Assessment Board: “It seems that we have all of the information we need.  Do you have any questions for us?”

Me: “No.”

Assessment Board: “OK, then we’ll take a look at this, and you’ll be notified by mail by the end of October.”

Me: “Thank you.”

That was it – all done.  Now, my experience is that they don’t necessarily go as low as I propose; however, in some instances, they’ve gone beyond what I’ve proposed.  Overall, I’ve never had an appeal declined.

If you’d like to learn more – or request a tax appeal – visit our website at www.BerksListings.com.

Posted in Assessment, Berks County, Chester County, Property Taxes, Tax Appeal | Leave a comment

2010 Common Level Ratio Numbers

I just spoke to the State Tax Equalization Board, and I was given “tentative” numbers for Berks and Chester Counties for the upcoming year.  This is the single most important number when considering a Property Tax Appeal.

Berks County’s number is slated to increase – as I had expected – from 70.1% to 73.18%.  I had thought that a bump to 72% would be the maximum.  What this means for Berks is that prices have been “relatively” flat for the past year – and we’ve really seen values decline about 3%.  Not a bad number, when you consider the number of Short Sales, Foreclosures, and REO’s that have sold in the past year.  In fact, the bulk of properties selling have been what would be called “distressed” properties.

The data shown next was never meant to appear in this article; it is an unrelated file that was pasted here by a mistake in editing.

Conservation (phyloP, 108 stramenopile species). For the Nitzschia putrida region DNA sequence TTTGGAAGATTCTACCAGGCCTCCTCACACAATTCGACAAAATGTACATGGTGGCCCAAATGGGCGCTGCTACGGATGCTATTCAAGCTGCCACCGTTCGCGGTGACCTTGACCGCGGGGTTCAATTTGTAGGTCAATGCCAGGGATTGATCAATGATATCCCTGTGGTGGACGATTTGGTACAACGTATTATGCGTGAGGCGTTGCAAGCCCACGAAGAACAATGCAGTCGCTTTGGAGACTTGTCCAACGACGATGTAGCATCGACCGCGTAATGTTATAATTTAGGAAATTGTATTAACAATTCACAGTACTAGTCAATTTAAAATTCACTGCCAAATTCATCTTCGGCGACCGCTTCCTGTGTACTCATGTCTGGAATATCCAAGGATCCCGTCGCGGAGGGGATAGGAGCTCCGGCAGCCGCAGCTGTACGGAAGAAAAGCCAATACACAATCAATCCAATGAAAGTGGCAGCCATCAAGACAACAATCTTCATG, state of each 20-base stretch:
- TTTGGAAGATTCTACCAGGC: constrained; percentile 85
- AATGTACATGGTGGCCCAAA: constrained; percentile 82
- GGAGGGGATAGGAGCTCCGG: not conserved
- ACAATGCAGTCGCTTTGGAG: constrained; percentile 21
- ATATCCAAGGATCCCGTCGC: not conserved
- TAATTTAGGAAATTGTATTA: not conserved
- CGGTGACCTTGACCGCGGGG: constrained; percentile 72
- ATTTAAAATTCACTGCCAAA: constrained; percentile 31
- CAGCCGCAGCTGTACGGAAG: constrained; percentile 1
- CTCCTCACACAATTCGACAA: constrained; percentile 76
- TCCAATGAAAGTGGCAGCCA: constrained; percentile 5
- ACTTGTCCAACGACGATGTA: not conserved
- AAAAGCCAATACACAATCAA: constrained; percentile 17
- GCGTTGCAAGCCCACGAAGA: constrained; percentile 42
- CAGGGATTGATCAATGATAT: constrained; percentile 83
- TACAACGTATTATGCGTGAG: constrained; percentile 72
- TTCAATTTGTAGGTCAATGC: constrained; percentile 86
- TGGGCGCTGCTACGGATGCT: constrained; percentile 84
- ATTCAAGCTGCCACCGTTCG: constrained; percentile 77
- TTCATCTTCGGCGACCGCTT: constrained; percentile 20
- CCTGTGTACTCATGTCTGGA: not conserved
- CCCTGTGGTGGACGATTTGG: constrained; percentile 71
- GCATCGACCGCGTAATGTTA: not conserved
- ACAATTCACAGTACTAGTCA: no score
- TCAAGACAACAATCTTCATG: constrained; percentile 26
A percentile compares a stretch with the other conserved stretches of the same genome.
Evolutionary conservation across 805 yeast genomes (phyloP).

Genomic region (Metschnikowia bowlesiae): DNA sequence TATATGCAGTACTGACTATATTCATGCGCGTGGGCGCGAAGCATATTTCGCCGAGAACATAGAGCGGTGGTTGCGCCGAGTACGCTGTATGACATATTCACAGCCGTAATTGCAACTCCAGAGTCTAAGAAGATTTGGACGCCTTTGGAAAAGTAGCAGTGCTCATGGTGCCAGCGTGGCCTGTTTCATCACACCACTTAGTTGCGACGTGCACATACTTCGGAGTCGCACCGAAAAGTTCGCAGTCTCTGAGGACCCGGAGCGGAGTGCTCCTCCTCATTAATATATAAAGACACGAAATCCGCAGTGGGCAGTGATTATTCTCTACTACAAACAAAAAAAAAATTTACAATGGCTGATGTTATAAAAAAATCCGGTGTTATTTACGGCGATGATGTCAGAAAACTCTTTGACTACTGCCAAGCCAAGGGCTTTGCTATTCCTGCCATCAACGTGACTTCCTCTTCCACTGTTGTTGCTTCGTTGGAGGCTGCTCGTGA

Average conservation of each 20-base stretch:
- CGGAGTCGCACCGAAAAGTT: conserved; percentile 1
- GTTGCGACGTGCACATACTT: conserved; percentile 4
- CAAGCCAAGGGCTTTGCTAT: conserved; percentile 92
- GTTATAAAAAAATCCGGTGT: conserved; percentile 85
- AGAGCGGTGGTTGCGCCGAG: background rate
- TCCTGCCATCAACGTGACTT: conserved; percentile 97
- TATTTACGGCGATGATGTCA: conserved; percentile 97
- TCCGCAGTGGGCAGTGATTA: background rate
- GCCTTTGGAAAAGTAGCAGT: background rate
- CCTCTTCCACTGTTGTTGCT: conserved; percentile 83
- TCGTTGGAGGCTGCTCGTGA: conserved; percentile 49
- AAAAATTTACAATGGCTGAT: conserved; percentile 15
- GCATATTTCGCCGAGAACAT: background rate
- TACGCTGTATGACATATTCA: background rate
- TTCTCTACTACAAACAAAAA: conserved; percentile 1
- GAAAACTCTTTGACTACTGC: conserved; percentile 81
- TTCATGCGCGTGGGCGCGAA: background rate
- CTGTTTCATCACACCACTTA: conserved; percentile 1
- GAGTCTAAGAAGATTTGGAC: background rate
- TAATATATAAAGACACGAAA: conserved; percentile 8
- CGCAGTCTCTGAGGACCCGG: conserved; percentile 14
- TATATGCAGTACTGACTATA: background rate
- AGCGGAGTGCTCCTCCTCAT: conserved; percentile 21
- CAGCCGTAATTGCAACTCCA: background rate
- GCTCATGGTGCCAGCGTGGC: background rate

Chester County has seen a slip in prices as well – and therefore, an increase in the ratio.  Chester County residents will see the ratio move from 2009′s number of 55.4% up slightly to 56.04%.  Chester County has seen prices really remain flat, and I would suspect, we’ve seen the bottom here.

What does all of this mean?  Well, the Common Level Ratio is the percentage of your property’s CURRENT MARKET VALUE that you should be taxed on.  Basically, if you have a property worth $100,000 in today’s real estate market, your tax assessment should be $73,180 (Berks) or $56,040 (Chester).  If you have a newer home – one built in the past 7-10 years, you’re likely assessed too high – and should appeal, if you haven’t already.

Berks County would assess new construction at 100% of the purchase price, until 2005, when they reduced it to 80% – even though the ratio was 75%!  So, if you bought in 2004, and paid $400k for a home…. Berks County taxed you on approximately $400k – while you should have been assessed at, or about, $300k!

As you’ve seen on my blog – or in my newsletter – I assisted 60 clients with appeals last year – and will be doing more this year.

So, if you – or someone you know, needs help with property taxes, let me know.  I’ve also arranged for an appraiser to do appraisals at $250 ($450 value) for this – in the event we don’t have comparable sales in your area.